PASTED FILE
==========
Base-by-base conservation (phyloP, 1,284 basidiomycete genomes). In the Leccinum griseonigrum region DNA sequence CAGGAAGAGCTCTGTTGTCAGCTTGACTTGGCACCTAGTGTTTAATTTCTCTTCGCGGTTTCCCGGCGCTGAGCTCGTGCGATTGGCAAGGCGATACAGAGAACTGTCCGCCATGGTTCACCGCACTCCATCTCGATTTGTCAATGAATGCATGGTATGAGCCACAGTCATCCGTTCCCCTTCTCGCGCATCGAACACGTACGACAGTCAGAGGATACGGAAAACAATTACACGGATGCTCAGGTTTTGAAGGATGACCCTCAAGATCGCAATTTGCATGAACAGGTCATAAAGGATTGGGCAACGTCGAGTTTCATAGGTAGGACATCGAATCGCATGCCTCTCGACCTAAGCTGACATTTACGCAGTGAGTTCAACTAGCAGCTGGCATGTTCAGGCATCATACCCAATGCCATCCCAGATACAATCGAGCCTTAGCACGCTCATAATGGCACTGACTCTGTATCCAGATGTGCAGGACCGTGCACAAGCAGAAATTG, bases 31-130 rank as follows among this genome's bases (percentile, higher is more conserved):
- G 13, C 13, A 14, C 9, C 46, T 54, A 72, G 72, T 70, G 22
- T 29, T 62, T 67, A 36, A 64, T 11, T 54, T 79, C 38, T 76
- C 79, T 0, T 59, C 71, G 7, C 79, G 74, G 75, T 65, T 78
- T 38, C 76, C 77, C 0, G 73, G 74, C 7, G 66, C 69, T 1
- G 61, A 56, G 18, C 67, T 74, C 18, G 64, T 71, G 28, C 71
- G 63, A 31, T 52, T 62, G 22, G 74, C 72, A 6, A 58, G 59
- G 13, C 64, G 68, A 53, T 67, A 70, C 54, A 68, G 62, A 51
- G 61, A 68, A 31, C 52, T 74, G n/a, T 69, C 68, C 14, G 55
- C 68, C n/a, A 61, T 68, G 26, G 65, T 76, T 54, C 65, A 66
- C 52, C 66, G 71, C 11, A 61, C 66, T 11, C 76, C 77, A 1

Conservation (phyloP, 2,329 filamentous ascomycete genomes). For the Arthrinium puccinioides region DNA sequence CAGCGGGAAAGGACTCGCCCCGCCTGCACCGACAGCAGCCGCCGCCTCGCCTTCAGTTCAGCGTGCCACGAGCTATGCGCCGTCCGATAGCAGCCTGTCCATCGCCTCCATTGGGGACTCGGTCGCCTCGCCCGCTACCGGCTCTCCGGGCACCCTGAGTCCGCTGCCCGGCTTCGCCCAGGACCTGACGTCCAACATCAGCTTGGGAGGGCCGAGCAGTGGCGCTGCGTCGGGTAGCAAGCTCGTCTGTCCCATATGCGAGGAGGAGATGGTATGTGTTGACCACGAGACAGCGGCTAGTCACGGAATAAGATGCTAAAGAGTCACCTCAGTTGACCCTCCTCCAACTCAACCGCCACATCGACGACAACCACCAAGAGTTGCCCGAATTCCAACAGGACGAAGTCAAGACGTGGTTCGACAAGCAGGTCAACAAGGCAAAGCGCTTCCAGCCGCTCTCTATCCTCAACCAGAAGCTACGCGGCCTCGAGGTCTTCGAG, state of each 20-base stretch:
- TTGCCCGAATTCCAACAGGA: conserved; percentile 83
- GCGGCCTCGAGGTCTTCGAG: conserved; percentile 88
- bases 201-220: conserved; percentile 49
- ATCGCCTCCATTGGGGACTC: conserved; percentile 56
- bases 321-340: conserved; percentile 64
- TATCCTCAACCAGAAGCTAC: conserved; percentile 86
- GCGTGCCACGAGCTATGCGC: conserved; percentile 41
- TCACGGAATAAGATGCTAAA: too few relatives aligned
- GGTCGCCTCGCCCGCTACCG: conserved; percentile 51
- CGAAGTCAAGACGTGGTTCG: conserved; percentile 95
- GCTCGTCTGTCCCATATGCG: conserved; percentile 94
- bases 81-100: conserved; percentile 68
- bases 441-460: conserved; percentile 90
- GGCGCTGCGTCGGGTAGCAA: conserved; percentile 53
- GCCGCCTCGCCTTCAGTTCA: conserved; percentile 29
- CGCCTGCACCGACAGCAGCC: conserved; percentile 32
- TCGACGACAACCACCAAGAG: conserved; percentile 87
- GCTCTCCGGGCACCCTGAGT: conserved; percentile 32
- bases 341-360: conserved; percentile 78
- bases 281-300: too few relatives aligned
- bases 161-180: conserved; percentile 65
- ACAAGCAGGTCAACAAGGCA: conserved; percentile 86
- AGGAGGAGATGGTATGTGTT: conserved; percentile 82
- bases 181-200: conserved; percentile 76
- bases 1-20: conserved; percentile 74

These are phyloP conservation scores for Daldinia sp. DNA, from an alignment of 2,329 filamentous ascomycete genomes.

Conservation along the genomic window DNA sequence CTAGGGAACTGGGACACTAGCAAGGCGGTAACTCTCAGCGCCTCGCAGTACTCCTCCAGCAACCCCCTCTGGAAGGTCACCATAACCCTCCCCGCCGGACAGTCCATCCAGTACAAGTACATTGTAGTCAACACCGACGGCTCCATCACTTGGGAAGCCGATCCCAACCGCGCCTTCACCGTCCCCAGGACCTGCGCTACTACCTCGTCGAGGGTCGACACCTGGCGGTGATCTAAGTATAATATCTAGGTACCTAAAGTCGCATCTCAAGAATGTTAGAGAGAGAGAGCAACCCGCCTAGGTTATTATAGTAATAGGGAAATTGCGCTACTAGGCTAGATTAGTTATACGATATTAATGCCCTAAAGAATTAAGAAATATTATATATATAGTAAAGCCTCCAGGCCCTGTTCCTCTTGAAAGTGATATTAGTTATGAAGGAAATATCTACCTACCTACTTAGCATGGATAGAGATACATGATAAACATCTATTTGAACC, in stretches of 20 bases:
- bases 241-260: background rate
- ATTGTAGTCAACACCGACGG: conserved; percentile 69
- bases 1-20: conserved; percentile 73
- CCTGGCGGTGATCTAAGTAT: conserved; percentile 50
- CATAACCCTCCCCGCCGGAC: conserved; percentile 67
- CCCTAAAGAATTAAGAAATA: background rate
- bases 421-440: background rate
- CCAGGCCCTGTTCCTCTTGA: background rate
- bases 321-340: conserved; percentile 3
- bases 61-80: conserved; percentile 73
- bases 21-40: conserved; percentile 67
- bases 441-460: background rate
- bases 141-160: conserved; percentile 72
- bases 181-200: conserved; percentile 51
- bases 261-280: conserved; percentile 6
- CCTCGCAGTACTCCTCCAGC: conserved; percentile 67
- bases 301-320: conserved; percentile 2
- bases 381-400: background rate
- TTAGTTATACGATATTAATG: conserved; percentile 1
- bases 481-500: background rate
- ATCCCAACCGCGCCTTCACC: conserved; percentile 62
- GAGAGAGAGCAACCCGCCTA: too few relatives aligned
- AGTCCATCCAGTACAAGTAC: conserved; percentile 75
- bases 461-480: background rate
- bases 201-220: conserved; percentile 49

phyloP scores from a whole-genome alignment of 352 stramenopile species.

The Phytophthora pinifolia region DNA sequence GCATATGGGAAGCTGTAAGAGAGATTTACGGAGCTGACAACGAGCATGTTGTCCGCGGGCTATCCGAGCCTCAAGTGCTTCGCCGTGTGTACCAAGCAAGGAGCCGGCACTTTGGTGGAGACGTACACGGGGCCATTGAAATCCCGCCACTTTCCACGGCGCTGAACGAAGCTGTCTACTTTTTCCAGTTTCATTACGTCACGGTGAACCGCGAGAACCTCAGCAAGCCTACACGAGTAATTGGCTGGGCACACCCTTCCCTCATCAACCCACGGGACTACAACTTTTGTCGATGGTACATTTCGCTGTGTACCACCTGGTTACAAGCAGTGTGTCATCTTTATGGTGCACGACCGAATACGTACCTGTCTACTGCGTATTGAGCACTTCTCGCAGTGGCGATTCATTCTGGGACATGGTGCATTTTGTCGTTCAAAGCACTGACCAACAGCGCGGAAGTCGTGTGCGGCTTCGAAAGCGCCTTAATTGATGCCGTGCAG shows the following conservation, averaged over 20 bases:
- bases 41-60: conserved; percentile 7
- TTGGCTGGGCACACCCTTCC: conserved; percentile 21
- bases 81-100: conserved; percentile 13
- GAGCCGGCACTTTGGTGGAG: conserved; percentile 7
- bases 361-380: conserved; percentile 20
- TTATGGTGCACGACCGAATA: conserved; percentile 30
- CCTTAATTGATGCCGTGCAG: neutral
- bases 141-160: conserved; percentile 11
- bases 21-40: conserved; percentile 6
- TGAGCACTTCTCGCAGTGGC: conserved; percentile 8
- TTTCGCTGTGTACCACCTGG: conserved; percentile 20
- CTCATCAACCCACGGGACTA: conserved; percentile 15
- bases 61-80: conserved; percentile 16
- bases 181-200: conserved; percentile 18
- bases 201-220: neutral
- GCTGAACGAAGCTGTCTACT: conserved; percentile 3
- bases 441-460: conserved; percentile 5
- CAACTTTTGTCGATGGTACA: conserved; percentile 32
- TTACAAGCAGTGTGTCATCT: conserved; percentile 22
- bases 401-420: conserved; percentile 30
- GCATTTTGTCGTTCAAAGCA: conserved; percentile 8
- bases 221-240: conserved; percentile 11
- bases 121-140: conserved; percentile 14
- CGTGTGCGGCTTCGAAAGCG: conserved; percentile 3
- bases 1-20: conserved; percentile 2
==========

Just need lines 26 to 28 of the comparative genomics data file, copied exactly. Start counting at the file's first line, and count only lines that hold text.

- GGCGCTGCGTCGGGTAGCAA: conserved; percentile 53
- GCCGCCTCGCCTTCAGTTCA: conserved; percentile 29
- CGCCTGCACCGACAGCAGCC: conserved; percentile 32